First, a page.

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      NYTimes "Obituaries & Others: Who lived more than 100-year-old"
                                                 No.14                                     
                                 (New York Times, November 2,  2018)      
  "Bernard Bragg, Who Showed the Way for Deaf Actors, Dies at 90"  

            (NYTimes Obituaries      "Bernard Bragg(Photos)"
                                 (The 54-photo-attached/198.72KB)

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         "Bernard Bragg, Who Showed the Way for Deaf Actors, Dies at 90"
                                           By Neil Genzlinger

                            Image result for Bernard Bragg, Who Showed the Way for Deaf Actors
Bernard Bragg, a trailblazer for deaf performers who in 1967 became a founder of the National Theater of the Deaf in Connecticut, died on Monday in Los Angeles. He was 90.

The actress Marlee Matlin, a longtime friend, confirmed his death.

Mr. Bragg, who was born deaf to deaf parents, began carving out a performing career in the late 1950s after studying with the mime Marcel Marceau. He appeared at clubs in the San Francisco area like the hungry i, working in a style of his own invention he called sign mime, which combined elements of American Sign Language with the tools of mime.

                                  
In the mid-1960s he joined up with Edna Simon Levine, a psychologist who worked with the deaf and for some time had been thinking about a professional company of deaf actors, and David Hays, a set and lighting designer. Together they formed the National Theater of the Deaf, which gave its first public performance in 1967 at Wesleyan University in Middletown, Conn.

The company won a special Tony Award in 1977.

Mr. Bragg performed with it for 10 years, including in several Broadway shows, before becoming a visiting professor at his alma mater, Gallaudet University in Washington, which serves deaf and hard-of-hearing students. A 1979 article in The Washington Post called him “the man who invented theater as a professional career for the deaf.”

One who followed the career path that Mr. Bragg opened up was Ms. Matlin, an Oscar winner for the 1986 film “Children of a Lesser God.”

“I have known Mr. Bragg since I was 8 years old, when I took a class which he was teaching at Chicago’s Center for Deafness,” she said by email. “Always curious and always with questions, particularly because he was the first Deaf person I had met who was an actor, I remember asking him, ‘Can I be an actor like you?’ To which he responded with a warm smile, ‘Yes, you can!’ That stuck with me.”

Bernard Nathan Bragg was born in Brooklyn on Sept. 27, 1928, to Wolf and Jennie (Stoloff) Bragg. His father had created an amateur acting group for deaf performers.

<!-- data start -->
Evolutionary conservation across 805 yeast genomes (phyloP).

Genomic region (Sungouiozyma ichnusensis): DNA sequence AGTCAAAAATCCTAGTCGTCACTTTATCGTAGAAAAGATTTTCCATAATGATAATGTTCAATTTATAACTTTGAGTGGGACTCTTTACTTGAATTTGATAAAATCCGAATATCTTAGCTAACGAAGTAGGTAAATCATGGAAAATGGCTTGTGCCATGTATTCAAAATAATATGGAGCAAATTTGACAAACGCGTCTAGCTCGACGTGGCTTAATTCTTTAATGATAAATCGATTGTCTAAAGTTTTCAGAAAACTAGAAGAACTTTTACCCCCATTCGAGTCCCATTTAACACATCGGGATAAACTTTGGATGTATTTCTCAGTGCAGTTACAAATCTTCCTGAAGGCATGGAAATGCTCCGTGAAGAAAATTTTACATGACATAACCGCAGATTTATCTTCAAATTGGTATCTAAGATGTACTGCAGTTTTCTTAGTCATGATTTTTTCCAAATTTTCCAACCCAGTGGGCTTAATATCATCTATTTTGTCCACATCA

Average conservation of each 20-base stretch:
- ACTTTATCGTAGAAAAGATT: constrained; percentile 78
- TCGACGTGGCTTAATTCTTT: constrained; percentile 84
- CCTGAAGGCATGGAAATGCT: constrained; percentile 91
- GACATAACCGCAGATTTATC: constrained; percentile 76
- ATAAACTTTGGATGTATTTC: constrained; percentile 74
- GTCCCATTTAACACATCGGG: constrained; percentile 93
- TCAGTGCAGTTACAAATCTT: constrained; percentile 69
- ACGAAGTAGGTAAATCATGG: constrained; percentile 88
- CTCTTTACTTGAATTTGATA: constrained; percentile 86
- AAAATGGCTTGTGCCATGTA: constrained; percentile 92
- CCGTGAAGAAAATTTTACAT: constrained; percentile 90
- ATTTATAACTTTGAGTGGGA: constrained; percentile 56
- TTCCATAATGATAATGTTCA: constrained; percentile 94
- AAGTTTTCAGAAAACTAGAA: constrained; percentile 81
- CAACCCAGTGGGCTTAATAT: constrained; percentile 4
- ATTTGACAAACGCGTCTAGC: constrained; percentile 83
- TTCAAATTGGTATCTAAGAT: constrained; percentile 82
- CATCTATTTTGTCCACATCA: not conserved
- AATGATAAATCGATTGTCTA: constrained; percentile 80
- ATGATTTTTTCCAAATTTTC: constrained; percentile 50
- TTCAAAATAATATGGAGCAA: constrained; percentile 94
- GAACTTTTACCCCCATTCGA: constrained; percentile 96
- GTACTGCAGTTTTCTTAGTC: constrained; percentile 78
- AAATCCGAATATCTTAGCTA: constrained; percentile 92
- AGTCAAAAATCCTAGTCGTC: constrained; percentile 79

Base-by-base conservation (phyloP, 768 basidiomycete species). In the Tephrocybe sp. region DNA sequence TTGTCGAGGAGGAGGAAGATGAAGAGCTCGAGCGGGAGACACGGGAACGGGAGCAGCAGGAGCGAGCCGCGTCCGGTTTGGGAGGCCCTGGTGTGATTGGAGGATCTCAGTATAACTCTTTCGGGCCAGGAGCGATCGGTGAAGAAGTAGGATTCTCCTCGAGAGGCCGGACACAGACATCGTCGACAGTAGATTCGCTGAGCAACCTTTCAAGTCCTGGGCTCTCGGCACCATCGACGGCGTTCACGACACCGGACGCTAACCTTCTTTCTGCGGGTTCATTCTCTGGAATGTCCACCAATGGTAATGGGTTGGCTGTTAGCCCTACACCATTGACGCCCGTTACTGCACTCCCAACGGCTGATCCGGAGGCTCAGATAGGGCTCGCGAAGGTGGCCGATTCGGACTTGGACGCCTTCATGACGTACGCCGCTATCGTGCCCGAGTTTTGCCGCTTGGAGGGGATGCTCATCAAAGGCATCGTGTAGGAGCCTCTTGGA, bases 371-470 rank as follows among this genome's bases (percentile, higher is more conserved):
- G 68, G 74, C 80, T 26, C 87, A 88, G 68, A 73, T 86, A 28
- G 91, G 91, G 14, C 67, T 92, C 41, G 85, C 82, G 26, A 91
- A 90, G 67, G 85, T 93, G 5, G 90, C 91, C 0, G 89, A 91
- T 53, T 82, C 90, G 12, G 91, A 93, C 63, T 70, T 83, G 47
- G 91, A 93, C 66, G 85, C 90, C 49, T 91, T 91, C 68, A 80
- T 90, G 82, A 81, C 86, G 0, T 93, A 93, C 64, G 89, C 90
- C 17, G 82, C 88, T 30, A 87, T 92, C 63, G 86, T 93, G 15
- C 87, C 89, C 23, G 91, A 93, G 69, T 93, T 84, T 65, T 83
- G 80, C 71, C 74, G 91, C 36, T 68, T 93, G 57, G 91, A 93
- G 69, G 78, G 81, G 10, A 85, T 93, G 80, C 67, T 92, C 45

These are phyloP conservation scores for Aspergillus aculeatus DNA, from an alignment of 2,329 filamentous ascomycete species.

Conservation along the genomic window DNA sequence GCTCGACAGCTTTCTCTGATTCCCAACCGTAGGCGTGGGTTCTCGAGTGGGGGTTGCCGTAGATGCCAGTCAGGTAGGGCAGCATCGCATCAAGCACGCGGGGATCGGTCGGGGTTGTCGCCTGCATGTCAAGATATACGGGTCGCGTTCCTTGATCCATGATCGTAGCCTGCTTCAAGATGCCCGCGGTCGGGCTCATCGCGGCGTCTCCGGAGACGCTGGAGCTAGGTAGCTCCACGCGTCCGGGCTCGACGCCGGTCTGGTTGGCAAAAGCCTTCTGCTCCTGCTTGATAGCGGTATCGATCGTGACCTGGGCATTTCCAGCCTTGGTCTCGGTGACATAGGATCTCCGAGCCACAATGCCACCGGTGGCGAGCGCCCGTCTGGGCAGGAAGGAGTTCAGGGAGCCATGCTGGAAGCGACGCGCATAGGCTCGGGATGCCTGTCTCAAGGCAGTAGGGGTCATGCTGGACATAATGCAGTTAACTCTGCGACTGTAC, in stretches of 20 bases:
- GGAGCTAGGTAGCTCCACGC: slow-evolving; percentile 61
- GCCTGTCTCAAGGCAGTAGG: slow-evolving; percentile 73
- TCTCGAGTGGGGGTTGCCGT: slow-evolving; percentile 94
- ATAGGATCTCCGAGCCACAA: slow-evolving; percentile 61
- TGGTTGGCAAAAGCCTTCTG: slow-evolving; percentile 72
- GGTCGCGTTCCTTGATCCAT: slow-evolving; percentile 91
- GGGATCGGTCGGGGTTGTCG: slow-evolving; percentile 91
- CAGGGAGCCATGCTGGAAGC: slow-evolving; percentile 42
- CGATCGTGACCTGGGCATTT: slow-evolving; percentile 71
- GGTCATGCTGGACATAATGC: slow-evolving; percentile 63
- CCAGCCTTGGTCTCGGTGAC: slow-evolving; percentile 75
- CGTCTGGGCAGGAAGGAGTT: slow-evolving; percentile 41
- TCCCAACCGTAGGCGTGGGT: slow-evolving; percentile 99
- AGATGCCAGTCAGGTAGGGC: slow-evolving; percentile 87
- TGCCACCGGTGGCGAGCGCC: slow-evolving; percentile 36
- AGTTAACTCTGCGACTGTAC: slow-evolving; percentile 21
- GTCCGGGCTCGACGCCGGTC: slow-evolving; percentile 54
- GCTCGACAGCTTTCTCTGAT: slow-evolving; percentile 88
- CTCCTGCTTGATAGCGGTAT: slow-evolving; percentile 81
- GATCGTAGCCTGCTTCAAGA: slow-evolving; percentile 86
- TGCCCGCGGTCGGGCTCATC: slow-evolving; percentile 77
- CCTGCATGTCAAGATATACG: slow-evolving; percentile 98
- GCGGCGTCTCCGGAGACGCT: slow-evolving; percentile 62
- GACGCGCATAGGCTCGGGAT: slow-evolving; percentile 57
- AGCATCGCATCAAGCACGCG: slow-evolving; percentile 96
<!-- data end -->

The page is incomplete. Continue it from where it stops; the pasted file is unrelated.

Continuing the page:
One who followed the career path that Mr. Bragg opened up was Ms. Matlin, an Oscar winner for the 1986 film “Children of a Lesser God.”

“I have known Mr. Bragg since I was 8 years old, when I took a class which he was teaching at Chicago’s Center for Deafness,” she said by email. “Always curious and always with questions, particularly because he was the first Deaf person I had met who was an actor, I remember asking him, ‘Can I be an actor like you?’ To which he responded with a warm smile, ‘Yes, you can!’ That stuck with me.”

Bernard Nathan Bragg was born in Brooklyn on Sept. 27, 1928, to Wolf and Jennie (Stoloff) Bragg. His father had created an amateur acting group for deaf performers.

With deaf parents and a deaf aunt and uncle living in the same building, Mr. Bragg was surrounded by sign language. In “Lessons in Laughter: An Autobiography of a Deaf Actor” (1989), he recalled the revelatory moment when, as a little boy, he was sent to the store with a note and money to buy his mother cigarettes.

“I gave the coin and the note to the proprietor and he looked at me and started to move his mouth,” Mr. Bragg wrote. “He did not sign at all, and I became visibly disconcerted by the strange movements of his mouth under his heavy mustache.”

The man read the note and gave him the cigarettes, and he went back to his fifth-floor apartment.

“It was thus that I made the discovery of my deafness, all by myself,” Mr. Bragg wrote.

He graduated from the New York School for the Deaf in 1947 and enrolled at what was then Gallaudet College, studying theater there and acting in school plays. Though he enjoyed performing, there was no obvious career path in show business for a deaf person; instead he took a teaching job at the California School for the Deaf in Berkeley, occasionally performing skits and directing small shows at conventions and clubs for the deaf. Then, in 1956, he made a life-changing trip to see Marceau perform in San Francisco.
                                    

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